DENVER (January 4, 2022) - The Colorado Public Utilities Commission (PUC) and the Colorado Office of the Utility Consumer Advocate (UCA), two divisions within the Department of Regulatory Agencies (DORA), want consumers to be aware of ongoing scams being perpetrated on utility consumers this winter.
The first step in avoiding a utility scam is to remain informed about scams that are occurring. Recognizing these common utility scams from imposters claiming to be from a gas, water, or electric company can help consumers avoid falling victim.
Common Utility Scams
- Disconnection Deception: Scammers call threatening disconnection of your utility service. They say that your service will be shut off if you don’t pay them immediately and will demand immediate payment by prepaid cards purchased at a local retail store (or credit card, debit card, bank draft, wiring money, cryptocurrency, etc.) and insisting you call them back. Scammers may also attempt to contact you in person or via email.
- Contractor Con: Scammers posing as utility workers or contractors affiliated with your utility may knock on your door claiming to be employed or hired by the utility company to read, upgrade, reset, repair, replace, or inspect your utility meter or other utility-related device.
- Bogus Bills: Scammers send suspicious emails that appear to be a bill sent by your utility company, potentially featuring your utility’s logo and branding.
- Overpayment Trick: Scammers call claiming you have overpaid your utility bill, and you need to provide personal bank account information or a credit card number to facilitate a refund. This is a scam. In reality, your utility will apply any overpayments you have made to your utility account, allowing the credit balance to cover any future charges.
How to Protect Yourself From Utility Scams
- Hang Up: If you receive a call from someone claiming to be from your utility and they are threatening to disconnect or shut-off your service and are demanding immediate payment, hang up. You should never purchase a prepaid card, wire transfer, money order, etc. to avoid service disconnection or shut off. Utilities do not demand immediate payment over the phone. Further, utility companies never send a single notification one hour or less before disconnection. Call your utility provider using the phone number on their website (independently visit the site, do not just click the link in a suspicious email or text) to confirm any payment.
- Protect Personal Information: Never provide or confirm personal information (Social Security number, date of birth) or financial information (banking account information, debit or credit card information) to anyone initiating contact with you, whether by phone, in-person, or email, claiming to be a utility company representative.
- Ask Questions: Utility employees and contractors must carry company ID cards. Ask to see a company ID if someone on your property claims to be working for a utility regardless of the work being performed. If the person cannot show you an ID, ask him or her to leave and return only with proper identification. If you have questions about someone claiming to work for a utility please contact the customer service number located on your utility bill.
- Delete Deceptive Emails: If you receive an email that appears to be from your utility company that you are unsure about, delete it. Do not click on any links or attachments in any email unless you have verified the sender. You may be directed to a scam website designed to steal your personal information or you might install malicious software onto your computer without ever knowing it. Utility companies typically send bills via mail, unless you have opted to receive your bill electronically.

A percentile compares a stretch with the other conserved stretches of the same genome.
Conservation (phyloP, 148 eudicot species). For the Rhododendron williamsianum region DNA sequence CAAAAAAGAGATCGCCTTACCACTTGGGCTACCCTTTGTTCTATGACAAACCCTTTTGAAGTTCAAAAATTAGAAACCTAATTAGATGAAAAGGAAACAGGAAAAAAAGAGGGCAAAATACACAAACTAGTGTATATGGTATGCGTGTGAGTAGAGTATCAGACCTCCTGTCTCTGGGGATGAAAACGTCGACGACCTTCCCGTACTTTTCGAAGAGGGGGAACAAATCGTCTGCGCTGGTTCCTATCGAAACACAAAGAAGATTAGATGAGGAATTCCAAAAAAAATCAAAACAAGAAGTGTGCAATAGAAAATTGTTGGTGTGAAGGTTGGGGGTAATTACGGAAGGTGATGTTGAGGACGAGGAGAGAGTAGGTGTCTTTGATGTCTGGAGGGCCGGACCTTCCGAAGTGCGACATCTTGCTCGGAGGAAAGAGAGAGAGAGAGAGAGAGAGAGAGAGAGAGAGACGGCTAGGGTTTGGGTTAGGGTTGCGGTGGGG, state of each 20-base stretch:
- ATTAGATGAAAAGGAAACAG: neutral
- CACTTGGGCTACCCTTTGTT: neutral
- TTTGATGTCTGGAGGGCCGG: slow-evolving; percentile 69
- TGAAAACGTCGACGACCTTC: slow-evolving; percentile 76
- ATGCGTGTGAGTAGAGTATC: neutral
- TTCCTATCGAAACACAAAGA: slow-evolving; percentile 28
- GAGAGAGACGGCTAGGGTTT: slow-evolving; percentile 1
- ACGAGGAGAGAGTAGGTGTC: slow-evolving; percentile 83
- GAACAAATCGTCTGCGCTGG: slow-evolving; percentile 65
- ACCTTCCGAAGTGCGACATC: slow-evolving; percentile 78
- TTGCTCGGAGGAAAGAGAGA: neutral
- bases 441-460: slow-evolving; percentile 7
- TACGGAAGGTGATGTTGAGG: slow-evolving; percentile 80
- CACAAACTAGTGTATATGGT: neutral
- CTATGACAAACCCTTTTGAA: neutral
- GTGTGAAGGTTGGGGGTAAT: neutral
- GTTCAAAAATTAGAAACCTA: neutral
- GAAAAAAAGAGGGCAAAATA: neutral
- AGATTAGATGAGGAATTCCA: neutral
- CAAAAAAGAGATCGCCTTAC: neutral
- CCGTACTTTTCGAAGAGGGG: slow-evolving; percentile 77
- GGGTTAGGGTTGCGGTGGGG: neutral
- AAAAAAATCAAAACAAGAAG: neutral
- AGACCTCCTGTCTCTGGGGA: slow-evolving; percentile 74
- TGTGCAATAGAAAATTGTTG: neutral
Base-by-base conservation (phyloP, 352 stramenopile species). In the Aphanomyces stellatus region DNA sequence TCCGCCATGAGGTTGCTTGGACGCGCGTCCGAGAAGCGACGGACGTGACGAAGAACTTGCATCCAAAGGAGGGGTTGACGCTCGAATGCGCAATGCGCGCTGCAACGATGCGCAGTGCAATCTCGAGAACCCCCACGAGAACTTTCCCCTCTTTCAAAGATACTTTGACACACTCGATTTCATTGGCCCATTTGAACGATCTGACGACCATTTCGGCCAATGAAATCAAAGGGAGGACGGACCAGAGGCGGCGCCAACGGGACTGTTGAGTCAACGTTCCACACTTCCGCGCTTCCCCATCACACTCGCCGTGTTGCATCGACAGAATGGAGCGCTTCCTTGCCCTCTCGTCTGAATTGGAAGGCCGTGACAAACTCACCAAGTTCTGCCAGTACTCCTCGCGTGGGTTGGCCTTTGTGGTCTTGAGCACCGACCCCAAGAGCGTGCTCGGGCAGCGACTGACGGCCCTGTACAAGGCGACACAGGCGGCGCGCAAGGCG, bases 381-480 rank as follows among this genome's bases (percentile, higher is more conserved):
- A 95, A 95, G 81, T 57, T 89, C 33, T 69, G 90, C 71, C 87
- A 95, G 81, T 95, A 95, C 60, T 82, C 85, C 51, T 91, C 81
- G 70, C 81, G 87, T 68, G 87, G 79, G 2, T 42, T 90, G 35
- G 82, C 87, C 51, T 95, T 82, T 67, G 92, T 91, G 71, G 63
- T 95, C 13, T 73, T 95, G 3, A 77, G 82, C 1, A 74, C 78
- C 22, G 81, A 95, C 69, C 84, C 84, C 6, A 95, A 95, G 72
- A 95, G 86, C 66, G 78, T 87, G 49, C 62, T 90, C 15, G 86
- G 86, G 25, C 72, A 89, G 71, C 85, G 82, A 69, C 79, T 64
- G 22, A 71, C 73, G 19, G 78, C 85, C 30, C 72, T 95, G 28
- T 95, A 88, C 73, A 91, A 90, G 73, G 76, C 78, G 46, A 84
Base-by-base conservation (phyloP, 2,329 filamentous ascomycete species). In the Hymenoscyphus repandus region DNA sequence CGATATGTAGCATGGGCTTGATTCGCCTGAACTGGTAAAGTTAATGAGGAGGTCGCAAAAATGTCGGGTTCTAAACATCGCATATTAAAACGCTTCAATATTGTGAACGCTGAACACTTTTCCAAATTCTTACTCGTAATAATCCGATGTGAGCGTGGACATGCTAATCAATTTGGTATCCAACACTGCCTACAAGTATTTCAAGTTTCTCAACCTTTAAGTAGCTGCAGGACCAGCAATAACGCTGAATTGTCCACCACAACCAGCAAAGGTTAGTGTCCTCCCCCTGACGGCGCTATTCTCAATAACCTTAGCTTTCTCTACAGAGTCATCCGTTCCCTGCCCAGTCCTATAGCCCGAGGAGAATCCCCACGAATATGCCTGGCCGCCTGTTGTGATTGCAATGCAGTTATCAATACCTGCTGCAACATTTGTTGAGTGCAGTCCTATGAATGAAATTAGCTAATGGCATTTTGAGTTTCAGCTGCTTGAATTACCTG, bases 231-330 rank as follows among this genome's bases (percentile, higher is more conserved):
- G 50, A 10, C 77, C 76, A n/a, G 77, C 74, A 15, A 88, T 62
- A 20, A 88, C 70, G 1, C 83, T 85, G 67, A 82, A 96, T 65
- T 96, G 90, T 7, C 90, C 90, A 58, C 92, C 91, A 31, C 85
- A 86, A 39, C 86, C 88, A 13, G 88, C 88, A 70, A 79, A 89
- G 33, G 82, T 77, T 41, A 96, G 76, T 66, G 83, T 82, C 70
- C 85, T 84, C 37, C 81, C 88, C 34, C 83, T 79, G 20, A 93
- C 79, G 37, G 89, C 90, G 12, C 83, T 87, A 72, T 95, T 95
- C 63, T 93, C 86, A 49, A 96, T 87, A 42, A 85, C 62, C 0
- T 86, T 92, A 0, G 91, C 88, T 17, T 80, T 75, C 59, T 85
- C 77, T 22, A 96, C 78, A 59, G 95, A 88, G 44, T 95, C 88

Customers who suspect that they have been victims of fraud, or who feel threatened during contact, should alert local law enforcement authorities and their utility immediately. The Federal Trade Commission is a good source of information about how to protect personal information. The Colorado Attorney General’s Office Consumer Protection Section also provides consumer protection information for victims of fraud.
The Utilities United Against Scams (“UUAS”) have published the Consumer’s Guide to Impostor Utility Scams which provides important information to consumers and community leaders on the types of impostor utility scams that are occurring across the country (phone, in-person, and internet), tips to avoid scams that individuals can use and share with their communities, and names and contact information for the entities and organizations that may be called upon in case someone becomes a victim of an impostor scam.
The Colorado Public Utilities Commission (PUC) serves the public interest by effectively regulating utilities and facilities so that the people of Colorado receive safe, reliable, and reasonably-priced services consistent with the economic, environmental and social values of our state. Visit puc.colorado.gov for more information.
The Colorado Office of the Utility Consumer Advocate (UCA) , a division within the Department of Regulatory Agencies (DORA), represents residential, small business, and agricultural utility consumers as a class in electric and natural gas proceedings before the Colorado Public Utilities Commission (PUC). The UCA does not regulate; it advises and advocates on behalf of consumers. The UCA helps consumers by lowering or eliminating proposed utility rate increases and by ensuring that utility rates, regulations and policies are more equitable for residential, small business, and agricultural consumers. Visit uca.colorado.gov for more information.
DORA is dedicated to preserving the integrity of the marketplace and is committed to promoting a fair and competitive business environment in Colorado. Consumer protection is our mission.
Visit dora.colorado.gov for more information or call 303-894-7855/toll free 1-800-886-7675 outside of Denver.